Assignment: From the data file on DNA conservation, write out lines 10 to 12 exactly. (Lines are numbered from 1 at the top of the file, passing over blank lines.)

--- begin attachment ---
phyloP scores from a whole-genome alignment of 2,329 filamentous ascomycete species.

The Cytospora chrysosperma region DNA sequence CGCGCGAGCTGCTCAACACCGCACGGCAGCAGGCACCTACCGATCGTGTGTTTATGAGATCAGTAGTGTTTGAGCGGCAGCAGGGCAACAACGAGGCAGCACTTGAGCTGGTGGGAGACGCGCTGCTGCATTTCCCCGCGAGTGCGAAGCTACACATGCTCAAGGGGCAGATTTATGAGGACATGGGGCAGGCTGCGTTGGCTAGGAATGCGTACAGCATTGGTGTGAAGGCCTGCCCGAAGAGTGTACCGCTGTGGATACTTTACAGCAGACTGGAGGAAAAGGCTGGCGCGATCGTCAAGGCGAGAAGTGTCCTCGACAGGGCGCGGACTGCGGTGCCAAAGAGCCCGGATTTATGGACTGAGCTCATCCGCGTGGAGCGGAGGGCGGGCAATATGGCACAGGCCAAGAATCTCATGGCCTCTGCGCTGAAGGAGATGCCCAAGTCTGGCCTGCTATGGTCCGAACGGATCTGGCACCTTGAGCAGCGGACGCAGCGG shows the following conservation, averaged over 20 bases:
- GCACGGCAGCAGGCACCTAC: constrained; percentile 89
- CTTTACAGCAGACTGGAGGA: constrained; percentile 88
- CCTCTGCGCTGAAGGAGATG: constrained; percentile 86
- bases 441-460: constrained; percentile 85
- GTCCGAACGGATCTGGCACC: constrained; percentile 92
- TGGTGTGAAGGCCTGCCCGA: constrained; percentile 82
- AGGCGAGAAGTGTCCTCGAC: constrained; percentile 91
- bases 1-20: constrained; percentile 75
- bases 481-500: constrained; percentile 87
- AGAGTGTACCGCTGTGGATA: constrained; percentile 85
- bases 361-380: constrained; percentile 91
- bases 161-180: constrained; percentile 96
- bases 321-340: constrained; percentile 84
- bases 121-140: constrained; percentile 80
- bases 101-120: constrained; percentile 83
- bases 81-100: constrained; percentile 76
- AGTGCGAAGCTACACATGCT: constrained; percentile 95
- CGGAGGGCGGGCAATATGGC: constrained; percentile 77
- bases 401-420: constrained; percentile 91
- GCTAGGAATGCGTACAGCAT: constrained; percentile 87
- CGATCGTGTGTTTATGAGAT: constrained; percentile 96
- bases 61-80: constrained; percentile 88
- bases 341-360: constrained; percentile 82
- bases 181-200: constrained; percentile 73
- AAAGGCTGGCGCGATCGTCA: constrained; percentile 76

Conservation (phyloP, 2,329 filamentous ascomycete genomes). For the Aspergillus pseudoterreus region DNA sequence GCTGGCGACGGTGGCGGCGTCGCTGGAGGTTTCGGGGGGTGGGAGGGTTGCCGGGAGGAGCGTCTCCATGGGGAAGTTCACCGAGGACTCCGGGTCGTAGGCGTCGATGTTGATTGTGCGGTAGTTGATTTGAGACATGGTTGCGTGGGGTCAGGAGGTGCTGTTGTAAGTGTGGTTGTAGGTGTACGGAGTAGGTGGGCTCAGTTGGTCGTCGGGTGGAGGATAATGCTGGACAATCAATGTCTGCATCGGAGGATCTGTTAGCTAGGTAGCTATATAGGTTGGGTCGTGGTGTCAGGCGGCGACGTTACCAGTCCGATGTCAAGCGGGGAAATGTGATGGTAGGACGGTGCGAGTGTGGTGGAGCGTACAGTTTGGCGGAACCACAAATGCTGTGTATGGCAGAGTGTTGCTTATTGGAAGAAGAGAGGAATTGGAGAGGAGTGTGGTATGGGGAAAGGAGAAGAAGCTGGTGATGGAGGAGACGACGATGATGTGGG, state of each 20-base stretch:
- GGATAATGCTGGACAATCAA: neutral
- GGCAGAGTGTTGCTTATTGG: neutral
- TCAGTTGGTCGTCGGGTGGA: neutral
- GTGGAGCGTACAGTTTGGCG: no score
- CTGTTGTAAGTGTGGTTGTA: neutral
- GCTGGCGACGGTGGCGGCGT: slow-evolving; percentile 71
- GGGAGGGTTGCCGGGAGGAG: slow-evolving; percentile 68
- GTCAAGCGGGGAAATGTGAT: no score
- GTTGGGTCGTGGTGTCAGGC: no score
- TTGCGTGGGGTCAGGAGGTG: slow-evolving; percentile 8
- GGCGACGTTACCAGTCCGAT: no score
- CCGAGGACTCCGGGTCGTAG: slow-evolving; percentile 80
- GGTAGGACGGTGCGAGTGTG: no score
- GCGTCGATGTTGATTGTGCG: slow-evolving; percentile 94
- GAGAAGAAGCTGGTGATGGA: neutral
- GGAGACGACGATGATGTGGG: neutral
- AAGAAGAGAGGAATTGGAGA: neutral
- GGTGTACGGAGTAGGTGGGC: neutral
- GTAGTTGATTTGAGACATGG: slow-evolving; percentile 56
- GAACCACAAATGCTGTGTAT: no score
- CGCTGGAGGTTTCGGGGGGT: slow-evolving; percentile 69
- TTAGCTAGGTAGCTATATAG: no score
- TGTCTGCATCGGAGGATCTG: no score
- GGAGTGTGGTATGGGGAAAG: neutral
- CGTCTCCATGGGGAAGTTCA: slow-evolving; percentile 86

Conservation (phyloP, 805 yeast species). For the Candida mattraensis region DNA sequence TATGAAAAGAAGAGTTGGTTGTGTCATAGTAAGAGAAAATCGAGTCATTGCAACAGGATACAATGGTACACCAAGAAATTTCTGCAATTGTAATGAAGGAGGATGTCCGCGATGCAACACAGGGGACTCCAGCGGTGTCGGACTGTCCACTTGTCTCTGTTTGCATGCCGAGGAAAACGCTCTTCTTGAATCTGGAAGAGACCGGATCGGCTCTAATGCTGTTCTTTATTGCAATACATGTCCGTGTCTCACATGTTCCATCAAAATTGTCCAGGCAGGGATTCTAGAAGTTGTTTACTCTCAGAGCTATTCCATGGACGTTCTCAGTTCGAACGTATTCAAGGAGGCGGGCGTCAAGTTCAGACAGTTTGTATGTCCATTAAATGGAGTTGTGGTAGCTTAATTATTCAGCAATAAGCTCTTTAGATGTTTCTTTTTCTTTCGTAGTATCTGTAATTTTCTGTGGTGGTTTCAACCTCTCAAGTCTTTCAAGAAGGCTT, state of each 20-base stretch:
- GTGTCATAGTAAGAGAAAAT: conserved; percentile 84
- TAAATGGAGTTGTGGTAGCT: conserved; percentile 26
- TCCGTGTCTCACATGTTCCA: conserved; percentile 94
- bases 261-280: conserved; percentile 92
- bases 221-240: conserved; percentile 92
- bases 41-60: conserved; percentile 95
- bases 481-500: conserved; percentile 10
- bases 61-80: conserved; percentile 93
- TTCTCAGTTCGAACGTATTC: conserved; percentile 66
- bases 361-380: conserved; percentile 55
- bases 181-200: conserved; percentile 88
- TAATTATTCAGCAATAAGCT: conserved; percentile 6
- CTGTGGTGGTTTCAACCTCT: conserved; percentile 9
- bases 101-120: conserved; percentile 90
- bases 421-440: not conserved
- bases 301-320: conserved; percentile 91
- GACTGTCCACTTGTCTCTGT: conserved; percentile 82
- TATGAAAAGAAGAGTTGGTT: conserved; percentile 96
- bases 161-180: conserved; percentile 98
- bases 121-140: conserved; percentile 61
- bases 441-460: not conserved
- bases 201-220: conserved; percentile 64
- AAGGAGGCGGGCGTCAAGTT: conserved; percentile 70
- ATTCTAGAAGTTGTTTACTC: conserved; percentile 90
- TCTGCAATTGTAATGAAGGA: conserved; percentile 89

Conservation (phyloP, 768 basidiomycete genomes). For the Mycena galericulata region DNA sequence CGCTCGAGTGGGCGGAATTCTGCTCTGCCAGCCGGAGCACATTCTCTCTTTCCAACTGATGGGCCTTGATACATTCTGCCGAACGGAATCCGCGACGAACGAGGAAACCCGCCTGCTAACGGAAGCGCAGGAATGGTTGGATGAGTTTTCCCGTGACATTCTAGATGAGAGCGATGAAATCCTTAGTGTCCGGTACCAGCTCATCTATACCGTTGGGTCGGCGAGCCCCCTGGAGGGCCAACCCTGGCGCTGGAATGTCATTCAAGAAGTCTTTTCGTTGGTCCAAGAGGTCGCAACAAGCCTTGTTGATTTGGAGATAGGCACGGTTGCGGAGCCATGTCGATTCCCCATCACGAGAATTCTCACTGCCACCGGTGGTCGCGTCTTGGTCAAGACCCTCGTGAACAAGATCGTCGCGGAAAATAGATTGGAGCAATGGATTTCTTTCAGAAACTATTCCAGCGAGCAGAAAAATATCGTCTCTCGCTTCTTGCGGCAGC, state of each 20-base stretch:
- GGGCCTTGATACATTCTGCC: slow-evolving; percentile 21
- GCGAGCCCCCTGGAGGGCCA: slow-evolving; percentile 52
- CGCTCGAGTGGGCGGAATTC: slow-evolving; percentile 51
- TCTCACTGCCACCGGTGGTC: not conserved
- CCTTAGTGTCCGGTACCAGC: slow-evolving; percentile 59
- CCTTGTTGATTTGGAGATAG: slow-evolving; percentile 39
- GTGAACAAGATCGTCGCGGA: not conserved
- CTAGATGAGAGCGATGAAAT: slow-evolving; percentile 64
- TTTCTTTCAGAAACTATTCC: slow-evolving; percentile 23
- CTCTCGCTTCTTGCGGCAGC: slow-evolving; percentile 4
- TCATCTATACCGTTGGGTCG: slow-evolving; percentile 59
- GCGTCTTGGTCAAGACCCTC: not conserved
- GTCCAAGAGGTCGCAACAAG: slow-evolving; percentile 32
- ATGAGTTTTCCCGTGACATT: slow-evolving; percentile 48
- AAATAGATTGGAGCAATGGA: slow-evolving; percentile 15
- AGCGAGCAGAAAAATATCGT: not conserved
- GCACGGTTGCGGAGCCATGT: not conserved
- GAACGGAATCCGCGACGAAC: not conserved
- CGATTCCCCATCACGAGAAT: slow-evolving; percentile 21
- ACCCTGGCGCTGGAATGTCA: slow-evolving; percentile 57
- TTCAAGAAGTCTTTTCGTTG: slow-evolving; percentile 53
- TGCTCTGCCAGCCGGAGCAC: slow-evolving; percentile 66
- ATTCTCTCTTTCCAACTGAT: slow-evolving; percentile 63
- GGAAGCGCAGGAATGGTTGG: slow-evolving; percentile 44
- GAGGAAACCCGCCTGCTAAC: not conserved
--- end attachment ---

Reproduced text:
- bases 1-20: constrained; percentile 75
- bases 481-500: constrained; percentile 87
- AGAGTGTACCGCTGTGGATA: constrained; percentile 85